Young Canadians are using the Tax Free Savings Account (TFSA) to help them save money for retirement.
The strategy is a smart one because the TFSA allows you to buy dividend stocks and reinvest the distributions tax free. This sets off a powerful compounding process that can turn a modest initial investment into a large nest egg over the course of a few decades.
When the time comes to cash out the stocks, the capital gains are also kept out of the hands of the government.
Which stocks should you buy?
The best companies are typically market leaders with strong track records of dividend growth.
TD is a profit machine. The company generated fiscal Q3 2016 adjusted net income of $2.4 billion. That’s up 6% on a per-share basis compared with the same period last year.
The results are impressive, given the economic headwinds facing the banks, and show the benefit of having a diversified revenue stream.
TD’s Canadian retail earnings actually slid 3% as a result of high insurance claims caused by the Alberta wildfires, but the company’s wholesale segment delivered a 26% increase in profits and the U.S. retail operations increased earnings 17%.
TD actually has more branches south of the border than it does in Canada. This provides investors with a nice hedge against trouble in the Canadian economy as well as a great way to play a strong American dollar.
Management raised the dividend by nearly 8% earlier this year and has delivered 12% annualized growth in the distribution over the past two decades.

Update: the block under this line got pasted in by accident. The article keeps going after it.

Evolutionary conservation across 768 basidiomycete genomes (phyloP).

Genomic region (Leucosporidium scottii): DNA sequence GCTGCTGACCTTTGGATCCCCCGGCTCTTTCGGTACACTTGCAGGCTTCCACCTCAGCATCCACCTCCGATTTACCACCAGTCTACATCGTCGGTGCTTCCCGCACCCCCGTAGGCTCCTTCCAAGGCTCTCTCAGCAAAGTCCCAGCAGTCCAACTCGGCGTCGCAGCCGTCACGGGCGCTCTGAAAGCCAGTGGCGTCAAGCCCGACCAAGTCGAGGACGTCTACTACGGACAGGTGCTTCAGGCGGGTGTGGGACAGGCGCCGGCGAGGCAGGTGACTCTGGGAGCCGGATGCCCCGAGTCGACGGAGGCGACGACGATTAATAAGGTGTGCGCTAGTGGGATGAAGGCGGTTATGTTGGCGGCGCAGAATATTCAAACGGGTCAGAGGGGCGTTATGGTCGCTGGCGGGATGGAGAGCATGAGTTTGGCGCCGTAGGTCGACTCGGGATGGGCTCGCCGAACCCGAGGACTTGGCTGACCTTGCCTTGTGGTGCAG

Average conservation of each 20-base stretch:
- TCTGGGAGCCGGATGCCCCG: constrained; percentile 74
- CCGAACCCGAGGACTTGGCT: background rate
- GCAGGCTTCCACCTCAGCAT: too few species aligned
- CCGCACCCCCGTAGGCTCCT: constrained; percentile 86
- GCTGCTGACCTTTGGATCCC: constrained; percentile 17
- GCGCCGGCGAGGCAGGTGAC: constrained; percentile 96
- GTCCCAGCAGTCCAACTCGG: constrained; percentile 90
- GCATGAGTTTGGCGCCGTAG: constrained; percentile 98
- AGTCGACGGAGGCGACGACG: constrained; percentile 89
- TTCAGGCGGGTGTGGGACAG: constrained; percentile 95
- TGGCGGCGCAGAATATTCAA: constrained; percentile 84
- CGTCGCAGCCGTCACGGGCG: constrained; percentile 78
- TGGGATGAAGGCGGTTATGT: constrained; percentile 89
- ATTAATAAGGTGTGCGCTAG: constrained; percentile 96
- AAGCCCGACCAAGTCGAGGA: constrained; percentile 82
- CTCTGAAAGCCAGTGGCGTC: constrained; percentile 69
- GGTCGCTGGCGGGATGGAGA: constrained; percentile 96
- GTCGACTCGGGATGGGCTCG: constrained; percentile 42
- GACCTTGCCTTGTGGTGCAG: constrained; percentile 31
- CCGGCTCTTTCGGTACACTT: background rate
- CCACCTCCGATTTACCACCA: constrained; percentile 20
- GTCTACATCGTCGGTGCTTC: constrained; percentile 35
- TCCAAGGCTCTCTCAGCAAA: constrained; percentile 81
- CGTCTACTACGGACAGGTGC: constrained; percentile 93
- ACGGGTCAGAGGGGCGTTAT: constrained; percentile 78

TD currently pays a quarterly dividend of $0.55 per share for a yield of 3.8%.
Enbridge is an energy infrastructure giant with oil, natural gas, and natural gas liquids pipelines running across Canada and down through the United States.
The great thing about Enbridge is the fact that its assets essentially act as tollbooths, collecting fees for transporting oil and gas from the point of production to the end users. The contracts tend to be long-term agreements, and Enbridge has little exposure to changing commodity prices. In fact, less than 5% of the company’s revenue is directly impacted by moves in oil and gas prices.
Enbridge is about to get much larger through its $37 billion takeover of Spectra Energy. The deal boosts the company’s development backlog to $74 billion with $26 billion targeted for completion in the medium term.
As a result, cash flow should increase enough to support annual dividend hikes of at least 10% through 2024.
The current dividend yields 3.7%.
Which should you buy?
Both stocks are top picks and deserve to be in any TFSA portfolio.
Enbridge probably has better dividend-growth potential over the medium term, so I would go with the pipeline operator as the first choice.